Kirkenes airport in Norway's northeast is only a few kilometers from the border with Russia. Photo: Thomas Nilsen

Russian jamming is now messing up GPS signals for Norwegian aviation practically every day

Pilots flying the Finnmark region see a sharp spike in disturbances of navigation caused by Russian electronic warfare units located on the Kola Peninsula.
February 26, 2024


All countries in northern Europe bordering Russia are now reporting widespread jamming that could pose a risk to both shipping and aviation.

In the far north, Norwegian Communication Authority says it has received about disturbances to the GPS navigation 44 days in 2024. That is practically every day.

“So far this year until February 22nd it is registered disturbances in 44 days in the airspace over Finnmark,” says senior engineer Nicolai Gerrard, to Dagens Næringsliv.

According to the Norwegian Communication Authority, the reports started to spike as Moscow launched its full-scale war on Ukraine.

There were 122 days with GPS jamming that hit Norway’s northeast corner in 2022 and 294 days in 2023. In 2021, before Putin ordered tens of thousands of troops to attack Ukraine, GPS jamming in the airspace over Finnmark were reported 18 days.

February 25: Red marks areas with high GPS jamming. Green is low. Russia’s Northern Fleet has several electronic warfare units near Severomorsk, in the Pechenga region near the border with Norway and Finland. The red area marked on the Norwegian side of the border is the final approach for civilian aircraft landing from west to east at Kirkenes airport. Screenshot from


GPS jamming reports are coming from pilots on the airliners SAS, Norwegian and Widerøe as well as civilian air ambulances flying in and out of Kirkenes airport and the smaller airports along the coast of Finnmark, like Vadsø, Vardø, Båtsfjord, Berlevåg and Mehamn.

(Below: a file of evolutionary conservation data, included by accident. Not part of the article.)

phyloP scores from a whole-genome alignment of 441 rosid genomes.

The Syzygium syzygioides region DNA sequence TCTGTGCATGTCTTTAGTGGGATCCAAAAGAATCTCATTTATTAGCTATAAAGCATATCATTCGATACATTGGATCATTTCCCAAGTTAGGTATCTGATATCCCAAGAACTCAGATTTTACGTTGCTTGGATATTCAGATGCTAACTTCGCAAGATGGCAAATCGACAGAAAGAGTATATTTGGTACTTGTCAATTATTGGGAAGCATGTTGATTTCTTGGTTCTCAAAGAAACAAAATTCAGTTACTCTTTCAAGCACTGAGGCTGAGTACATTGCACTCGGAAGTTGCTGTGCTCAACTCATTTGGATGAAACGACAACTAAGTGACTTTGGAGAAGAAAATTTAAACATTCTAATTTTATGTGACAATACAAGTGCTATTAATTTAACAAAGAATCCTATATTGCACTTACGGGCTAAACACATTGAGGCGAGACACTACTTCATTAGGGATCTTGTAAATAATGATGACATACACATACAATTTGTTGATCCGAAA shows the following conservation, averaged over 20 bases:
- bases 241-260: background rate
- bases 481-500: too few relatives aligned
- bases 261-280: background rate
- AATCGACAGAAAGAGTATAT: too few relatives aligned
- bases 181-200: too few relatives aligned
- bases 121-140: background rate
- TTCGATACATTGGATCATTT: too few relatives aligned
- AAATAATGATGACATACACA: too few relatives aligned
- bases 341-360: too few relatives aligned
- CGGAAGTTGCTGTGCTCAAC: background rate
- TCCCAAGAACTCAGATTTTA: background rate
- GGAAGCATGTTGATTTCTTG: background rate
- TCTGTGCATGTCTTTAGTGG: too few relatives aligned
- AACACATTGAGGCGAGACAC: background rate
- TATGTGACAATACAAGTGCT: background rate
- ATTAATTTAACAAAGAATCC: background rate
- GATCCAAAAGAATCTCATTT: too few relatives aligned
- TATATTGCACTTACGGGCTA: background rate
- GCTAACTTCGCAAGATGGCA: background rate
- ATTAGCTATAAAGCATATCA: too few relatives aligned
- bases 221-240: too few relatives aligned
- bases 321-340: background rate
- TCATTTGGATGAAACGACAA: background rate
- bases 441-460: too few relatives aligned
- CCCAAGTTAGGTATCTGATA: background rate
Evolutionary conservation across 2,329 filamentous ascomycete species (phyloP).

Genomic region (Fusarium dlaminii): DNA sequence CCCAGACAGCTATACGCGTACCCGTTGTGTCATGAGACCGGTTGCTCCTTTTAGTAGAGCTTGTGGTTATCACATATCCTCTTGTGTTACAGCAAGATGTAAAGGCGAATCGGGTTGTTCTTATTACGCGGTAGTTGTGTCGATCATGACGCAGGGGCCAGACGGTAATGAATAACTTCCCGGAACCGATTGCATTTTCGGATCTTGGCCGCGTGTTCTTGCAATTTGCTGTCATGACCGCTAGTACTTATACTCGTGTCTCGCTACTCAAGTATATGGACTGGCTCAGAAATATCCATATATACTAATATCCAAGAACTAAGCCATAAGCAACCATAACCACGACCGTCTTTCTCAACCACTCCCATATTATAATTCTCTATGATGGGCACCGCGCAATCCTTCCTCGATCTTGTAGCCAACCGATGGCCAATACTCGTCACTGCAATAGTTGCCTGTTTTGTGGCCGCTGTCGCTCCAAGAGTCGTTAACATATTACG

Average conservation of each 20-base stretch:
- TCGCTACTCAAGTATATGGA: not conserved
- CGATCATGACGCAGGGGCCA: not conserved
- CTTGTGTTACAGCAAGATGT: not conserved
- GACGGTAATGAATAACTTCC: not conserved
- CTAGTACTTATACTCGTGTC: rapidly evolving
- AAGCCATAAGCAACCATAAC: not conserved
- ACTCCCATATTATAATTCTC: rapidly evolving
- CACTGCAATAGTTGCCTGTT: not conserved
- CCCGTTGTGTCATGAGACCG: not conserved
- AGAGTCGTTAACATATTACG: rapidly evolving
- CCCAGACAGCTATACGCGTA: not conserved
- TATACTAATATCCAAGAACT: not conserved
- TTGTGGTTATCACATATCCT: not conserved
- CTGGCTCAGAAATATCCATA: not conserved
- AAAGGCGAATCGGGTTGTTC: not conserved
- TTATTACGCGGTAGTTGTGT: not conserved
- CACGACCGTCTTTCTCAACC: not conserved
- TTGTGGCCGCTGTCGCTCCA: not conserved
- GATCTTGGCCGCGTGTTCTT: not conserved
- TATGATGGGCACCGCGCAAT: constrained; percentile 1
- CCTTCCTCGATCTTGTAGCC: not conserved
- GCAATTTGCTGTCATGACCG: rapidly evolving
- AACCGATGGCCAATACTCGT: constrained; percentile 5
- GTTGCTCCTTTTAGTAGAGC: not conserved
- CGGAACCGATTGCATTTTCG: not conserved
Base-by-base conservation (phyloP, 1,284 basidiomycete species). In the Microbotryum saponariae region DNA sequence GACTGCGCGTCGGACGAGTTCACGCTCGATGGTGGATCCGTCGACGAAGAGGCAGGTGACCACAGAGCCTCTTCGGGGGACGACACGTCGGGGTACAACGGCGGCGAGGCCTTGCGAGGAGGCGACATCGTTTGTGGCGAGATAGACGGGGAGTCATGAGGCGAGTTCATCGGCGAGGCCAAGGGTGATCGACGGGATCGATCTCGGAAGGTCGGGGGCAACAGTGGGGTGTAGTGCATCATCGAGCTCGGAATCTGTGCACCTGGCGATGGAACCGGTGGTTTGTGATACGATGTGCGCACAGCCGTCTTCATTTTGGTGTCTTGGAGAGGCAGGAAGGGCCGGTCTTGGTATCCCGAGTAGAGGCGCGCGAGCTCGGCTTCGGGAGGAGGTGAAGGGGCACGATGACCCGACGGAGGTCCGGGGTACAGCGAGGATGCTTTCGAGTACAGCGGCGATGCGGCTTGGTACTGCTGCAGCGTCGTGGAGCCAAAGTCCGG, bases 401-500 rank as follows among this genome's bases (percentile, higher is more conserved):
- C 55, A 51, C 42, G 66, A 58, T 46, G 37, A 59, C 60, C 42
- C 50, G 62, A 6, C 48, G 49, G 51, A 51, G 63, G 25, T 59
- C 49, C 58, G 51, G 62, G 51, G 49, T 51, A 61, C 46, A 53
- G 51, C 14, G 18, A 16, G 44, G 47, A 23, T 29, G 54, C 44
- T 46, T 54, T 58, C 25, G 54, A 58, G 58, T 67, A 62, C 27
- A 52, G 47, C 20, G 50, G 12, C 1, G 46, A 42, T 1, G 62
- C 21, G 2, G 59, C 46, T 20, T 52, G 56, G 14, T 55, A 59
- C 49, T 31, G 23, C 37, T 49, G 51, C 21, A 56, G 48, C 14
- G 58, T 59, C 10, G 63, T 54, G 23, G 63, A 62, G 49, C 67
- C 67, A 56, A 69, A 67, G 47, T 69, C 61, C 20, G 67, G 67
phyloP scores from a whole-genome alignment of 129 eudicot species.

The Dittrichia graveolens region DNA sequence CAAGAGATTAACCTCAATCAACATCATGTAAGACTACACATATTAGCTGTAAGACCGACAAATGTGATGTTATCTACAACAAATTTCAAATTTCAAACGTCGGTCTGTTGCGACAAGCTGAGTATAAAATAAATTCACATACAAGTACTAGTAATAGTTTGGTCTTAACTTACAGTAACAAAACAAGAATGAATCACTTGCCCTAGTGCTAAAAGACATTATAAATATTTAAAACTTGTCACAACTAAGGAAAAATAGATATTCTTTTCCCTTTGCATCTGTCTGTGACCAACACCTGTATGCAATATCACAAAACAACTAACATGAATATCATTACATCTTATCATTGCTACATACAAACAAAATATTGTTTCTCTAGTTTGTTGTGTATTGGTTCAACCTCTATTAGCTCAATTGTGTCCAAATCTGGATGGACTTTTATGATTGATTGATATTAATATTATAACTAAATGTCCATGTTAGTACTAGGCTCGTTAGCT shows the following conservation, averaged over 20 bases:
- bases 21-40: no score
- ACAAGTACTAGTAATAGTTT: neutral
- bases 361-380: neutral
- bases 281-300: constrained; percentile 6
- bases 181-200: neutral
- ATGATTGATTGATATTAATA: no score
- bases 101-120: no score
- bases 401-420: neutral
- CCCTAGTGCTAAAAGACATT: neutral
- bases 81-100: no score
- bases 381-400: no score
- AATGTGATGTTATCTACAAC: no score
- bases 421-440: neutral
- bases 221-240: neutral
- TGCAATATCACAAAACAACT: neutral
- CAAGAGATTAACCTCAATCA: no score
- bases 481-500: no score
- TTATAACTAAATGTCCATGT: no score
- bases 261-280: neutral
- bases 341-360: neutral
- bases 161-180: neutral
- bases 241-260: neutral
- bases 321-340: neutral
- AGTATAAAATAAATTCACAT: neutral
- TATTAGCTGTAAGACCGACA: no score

Since late last year, the Baltic Sea region has also seen a sharp increase in GPS jamming, both in frequency and size of affected areas. Russia’s military has activated jamming around airports inside the country as a countermeasure to stop Ukrainian drone strikes. Some of the disturbances seen in border regions are caused by such interference, while other jamming is more deliberately aimed at the neighboring countries’ airspace.

GPS jamming reduces positioning accuracy and could also with intense interference cause the receivers in cockpit of civilian planes to lose positioning altogether.

Both police and national authorities have told the Barents Observer previously that Russia’s jamming affecting Finnmark region jeopardizes public safety.

“We depend on good GPS signals to quickly locate areas with people missing in extreme weather like we have today,” Deputy Chief of Police Trond Eirik Nilsen with Finnmark Police District said to the Barents Observer.

Chief of Police Ellen Katrine Hætta said her department has raised questions about the GPS jamming in meetings with Russia’s security police, the FSB. 

“I have addressed the problem and explained the consequences for search and rescue. FSB said they would look into the matter,” Hætta said to the Barents Observer.

In addition to police cars, GPS navigation is used by other emergency response services like ambulances, fire trucks and civil defense units.

It was in 2018, simultaniously as NATO’s exercise Trident Juncture took place in Norway, that the first distruptions of GPS signals in Finnmark region were reported. Similar disturbances were reported from Finnish Lapland. Both Norwegian and Finnish authorities tracked the source of jamming to Russia’s Kola Peninsula. 

Over the next few weeks, the large-scale NATO exercise Steadfast Defender moves north with the Norwegian-led Nordic Response taking place in the border areas with Sweden and Finland above the Arctic Circle.



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